Netanyahu Plays Trump Card in Reelection Campaign in Billboards and Video

Israel is one of the only countries in the world where close ties to Trump can be used as political currency. Six years after Trump endorsed Netanyahu, the U.S. president is now starring in his campaign

A giant billboard of a smiling Donald Trump shaking hands with Prime Minister Benjamin Netanyahu in Tel Aviv on Sunday, February 03, 2019 Ofer Vaknin
Ofer Vaknin

As the high-stakes Israeli election campaign kicks into high gear with Prime Minister Benjamin Netanyahu facing his first formidable rival in years in the form of former general Benny Gantz, he has decided to play what seems to be one of his strongest cards: his relationship with President Donald Trump.

Commuters in Tel Aviv and Jerusalem beginning their work week on Sunday encountered massive billboards on the cities’ highways featuring Trump and Netanyahu clasping hands with big smiles, over which loomed the Israeli prime minister’s campaign slogan: “Netanyahu. In Another League.”

The billboard underscores the message that the current prime minister’s diplomatic finesse and positive influence on the U.S. president can’t be replicated by another leader.

A giant billboard of a smiling Donald Trump shaking hands with Prime Minister Benjamin Netanyahu in Tel Aviv on Sunday, February 03, 2019
Reuters

That message was hammered home in a short campaign video released last week which opens with a bold caption: “They said it was impossible!” The video then shows Netanyahu at a cabinet meeting declaring that the U.S. embassy needing to be moved to Jerusalem. A quick cut transitions into President Trump on video last May, announcing that  “today we officially open the United States Embassy in Jerusalem. Congratulations!”

Netanyahu’s Star Campaign Spokesman: Donald Trump

Netanyahu enjoys a close relationship with Trump and this is not the first time he has played a role in Netanyahu's election campaigns: Back in 2013, then-businessman Donald Trump gave Netanyahu an outright endorsement in a campaign video, calling him a “terrific guy” and a “terrific leader” for Israel.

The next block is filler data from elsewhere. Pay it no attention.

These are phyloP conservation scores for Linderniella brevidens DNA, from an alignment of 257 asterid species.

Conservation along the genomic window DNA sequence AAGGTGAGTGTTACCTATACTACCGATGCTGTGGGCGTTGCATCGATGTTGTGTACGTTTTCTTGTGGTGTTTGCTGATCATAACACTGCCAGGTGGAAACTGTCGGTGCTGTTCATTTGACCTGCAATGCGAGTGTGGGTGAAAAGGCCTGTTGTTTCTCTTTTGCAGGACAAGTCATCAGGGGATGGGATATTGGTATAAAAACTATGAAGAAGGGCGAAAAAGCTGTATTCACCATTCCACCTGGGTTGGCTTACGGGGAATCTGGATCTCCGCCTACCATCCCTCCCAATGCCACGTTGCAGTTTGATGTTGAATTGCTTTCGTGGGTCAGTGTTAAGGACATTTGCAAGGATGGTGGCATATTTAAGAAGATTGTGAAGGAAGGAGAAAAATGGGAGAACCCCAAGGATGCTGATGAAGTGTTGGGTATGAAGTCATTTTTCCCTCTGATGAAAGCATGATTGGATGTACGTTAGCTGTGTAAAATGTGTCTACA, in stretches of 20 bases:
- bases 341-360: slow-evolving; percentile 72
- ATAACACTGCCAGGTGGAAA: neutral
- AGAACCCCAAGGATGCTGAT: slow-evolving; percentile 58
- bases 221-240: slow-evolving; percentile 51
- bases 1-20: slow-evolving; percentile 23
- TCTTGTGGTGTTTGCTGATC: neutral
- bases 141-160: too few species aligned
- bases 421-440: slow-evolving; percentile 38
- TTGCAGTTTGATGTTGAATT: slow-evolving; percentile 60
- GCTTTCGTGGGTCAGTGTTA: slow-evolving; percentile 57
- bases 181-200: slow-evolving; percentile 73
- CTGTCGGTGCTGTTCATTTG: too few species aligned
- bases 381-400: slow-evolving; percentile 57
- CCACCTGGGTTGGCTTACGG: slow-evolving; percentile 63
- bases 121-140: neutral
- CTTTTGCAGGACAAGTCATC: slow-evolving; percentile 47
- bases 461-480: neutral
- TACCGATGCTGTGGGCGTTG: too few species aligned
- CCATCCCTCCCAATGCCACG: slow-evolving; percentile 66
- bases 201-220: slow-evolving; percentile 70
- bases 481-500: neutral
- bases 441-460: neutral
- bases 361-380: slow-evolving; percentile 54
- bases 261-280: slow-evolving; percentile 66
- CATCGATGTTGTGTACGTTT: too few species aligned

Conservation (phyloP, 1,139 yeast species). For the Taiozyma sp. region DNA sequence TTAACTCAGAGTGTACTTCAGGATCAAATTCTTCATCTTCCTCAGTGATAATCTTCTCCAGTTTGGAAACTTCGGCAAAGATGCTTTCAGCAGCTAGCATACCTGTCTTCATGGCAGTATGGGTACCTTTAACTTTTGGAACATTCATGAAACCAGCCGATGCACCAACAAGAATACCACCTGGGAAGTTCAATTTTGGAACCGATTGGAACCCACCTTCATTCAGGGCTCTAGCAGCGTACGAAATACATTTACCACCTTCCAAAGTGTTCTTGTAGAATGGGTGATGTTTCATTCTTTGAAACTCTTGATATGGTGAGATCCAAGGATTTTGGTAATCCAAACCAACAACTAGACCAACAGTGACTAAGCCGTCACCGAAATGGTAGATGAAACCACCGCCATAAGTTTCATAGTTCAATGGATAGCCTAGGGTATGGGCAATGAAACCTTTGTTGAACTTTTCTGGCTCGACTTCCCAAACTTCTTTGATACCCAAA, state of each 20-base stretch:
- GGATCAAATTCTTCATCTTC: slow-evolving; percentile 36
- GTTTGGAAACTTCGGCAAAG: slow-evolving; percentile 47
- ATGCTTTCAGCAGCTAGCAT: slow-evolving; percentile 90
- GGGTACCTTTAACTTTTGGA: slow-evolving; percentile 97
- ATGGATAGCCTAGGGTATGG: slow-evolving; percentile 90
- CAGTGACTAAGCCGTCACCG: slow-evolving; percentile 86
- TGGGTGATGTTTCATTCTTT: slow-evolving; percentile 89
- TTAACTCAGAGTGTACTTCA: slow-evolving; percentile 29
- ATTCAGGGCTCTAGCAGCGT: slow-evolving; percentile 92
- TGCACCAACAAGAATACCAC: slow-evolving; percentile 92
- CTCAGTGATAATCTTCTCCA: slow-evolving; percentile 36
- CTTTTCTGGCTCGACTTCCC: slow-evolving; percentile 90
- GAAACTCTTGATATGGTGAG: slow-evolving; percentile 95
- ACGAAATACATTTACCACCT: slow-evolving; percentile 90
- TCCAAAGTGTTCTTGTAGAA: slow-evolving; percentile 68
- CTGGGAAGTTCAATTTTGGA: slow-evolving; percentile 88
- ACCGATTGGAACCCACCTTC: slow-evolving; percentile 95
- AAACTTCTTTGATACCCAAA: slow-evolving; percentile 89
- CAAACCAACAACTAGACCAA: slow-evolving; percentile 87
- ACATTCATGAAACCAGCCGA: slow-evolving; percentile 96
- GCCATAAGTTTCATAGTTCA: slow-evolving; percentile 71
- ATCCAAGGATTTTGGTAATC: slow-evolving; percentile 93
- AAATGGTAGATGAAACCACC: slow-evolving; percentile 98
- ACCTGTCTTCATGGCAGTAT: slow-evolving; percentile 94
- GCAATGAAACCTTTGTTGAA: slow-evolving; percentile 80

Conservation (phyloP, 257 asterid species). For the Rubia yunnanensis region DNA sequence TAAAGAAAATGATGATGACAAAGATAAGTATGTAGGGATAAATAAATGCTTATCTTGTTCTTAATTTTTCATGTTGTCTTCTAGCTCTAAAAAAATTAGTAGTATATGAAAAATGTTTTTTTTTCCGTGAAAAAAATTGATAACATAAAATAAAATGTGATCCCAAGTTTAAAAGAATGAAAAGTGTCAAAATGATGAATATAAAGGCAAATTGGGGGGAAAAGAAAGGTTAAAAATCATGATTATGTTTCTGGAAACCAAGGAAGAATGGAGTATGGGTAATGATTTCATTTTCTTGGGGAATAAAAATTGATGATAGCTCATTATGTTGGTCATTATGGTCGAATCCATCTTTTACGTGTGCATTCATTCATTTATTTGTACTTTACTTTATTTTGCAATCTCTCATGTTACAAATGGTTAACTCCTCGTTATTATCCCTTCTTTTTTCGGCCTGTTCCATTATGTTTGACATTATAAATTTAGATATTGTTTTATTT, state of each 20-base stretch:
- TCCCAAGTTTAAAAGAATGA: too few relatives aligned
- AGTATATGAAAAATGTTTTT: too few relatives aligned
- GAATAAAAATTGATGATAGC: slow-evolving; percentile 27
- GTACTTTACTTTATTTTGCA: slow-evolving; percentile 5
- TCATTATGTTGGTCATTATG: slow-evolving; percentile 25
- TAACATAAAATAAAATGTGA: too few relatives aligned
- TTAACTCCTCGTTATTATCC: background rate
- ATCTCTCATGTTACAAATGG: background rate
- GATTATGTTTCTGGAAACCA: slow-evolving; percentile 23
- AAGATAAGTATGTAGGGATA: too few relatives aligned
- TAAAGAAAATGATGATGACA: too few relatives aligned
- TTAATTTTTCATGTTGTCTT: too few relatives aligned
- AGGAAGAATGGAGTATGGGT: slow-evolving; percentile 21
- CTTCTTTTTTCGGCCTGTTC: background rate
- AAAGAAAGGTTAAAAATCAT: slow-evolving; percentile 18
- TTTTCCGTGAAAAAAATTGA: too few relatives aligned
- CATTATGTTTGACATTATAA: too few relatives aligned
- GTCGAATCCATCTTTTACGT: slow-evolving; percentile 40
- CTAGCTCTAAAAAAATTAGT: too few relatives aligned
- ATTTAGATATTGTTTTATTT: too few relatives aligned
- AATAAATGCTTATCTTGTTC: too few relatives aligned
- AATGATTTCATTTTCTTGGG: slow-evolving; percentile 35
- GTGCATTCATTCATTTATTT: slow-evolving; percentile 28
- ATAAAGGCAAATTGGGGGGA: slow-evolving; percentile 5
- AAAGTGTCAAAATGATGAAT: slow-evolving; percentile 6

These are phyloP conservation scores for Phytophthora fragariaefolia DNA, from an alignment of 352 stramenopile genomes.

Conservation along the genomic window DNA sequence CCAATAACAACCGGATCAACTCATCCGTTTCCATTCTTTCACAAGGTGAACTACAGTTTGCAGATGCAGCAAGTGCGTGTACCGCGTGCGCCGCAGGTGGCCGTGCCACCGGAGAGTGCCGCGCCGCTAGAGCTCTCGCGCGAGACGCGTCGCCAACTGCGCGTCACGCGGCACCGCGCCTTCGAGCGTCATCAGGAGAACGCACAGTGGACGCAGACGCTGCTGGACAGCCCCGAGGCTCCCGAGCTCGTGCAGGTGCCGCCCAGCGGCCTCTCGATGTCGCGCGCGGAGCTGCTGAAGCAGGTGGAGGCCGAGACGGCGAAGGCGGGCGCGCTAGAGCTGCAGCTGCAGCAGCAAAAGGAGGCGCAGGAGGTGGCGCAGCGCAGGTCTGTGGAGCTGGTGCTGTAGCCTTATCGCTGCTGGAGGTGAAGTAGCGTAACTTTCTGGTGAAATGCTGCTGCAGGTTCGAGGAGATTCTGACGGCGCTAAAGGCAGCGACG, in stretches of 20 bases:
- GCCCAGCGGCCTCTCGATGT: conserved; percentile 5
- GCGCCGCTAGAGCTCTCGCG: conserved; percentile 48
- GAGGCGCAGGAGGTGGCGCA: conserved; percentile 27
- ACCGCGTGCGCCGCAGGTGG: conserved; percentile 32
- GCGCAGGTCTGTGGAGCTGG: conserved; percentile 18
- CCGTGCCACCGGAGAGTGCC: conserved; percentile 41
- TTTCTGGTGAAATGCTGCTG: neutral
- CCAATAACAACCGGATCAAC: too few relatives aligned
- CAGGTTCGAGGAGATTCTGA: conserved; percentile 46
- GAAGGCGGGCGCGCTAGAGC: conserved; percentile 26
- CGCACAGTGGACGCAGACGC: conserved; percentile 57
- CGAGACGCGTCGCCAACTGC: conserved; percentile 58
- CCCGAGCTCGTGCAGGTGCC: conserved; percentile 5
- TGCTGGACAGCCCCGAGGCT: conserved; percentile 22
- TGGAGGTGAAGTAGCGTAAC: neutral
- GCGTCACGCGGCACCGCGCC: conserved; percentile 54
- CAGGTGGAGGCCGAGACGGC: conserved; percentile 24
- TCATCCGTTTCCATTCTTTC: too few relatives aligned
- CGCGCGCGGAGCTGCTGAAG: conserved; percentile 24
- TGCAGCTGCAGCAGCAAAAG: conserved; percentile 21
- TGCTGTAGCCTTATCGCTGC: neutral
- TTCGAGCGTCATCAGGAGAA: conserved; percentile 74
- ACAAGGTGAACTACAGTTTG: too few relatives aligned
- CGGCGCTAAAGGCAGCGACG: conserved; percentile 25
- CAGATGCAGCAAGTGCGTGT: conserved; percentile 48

“He’s a winner, he’s highly respected, he’s highly thought of by all,” Trump said at the time.

Trump endorses Netanyahu in 2013: 'A terrific guy'

Israel is one of the few countries in the world in which close ties to Trump carry political currency, where his tough rhetoric on Iran and the Palestinians, as well as the embassy move, have earned him rare popularity. In a recent global survey, Israel ran second only to the Philippines when it came to the U.S. president’s popularity, with 69 percent saying they had confidence in Trump - a sharp contrast to most countries in which Trump is deeply unpopular.   

Not only is Netanyahu using Trump’s favorable image among Israeli voters to his advantage, he is also adopting one of his high-profile campaign tactics. On Saturday evening, he unveiled “Likud TV” - a replica of a news studio where, he said, his party would broadcast “the truth” and promises to “take the ‘fake’ out of the news.” He announced the creation of the campaign channel in a satirical video that poked fun at the corruption and bribery investigations against him alleging that he traded favors to media moguls in exchange for positive coverage.

Unlike the often-amateurish “Trump Tower Live” Facebook broadcasts during the U.S. president’s campaign, however, the Likud TV studio is slick and professional, and won’t be helmed by campaign aides like Boris Epshteyn and Kellyanne Conway - but by Eliraz Sadeh, a popular reality star and TV personality, and frequented by Netanyahu himself.

The prime minister took to the new studio on Sunday morning to appeal to Likud voters to take part in the party primaries on Tuesday, and appealed his supporters to allow him to leave three top spots on the list open for members of other parties, which would keep the door open for a merger between Likud and other right-wing parties, in order to counter the threat of similar mergers by Gantz’s party.

Netanyahu is favorite to win the election but opinion polls show Gantz making gains. The prime minister is facing possible charges in three graft cases. He denies any wrongdoing and has called the investigations a witch-hunt. On Friday, the attorney general said there was no legal reason to prevent him from announcing, before the election, any intention to indict Netanyahu on corruption charges should he decide such a move was warranted. Formal indictment in court would depend on pre-trial hearings, likely to be held only after the poll.

Reuters contributed background to this report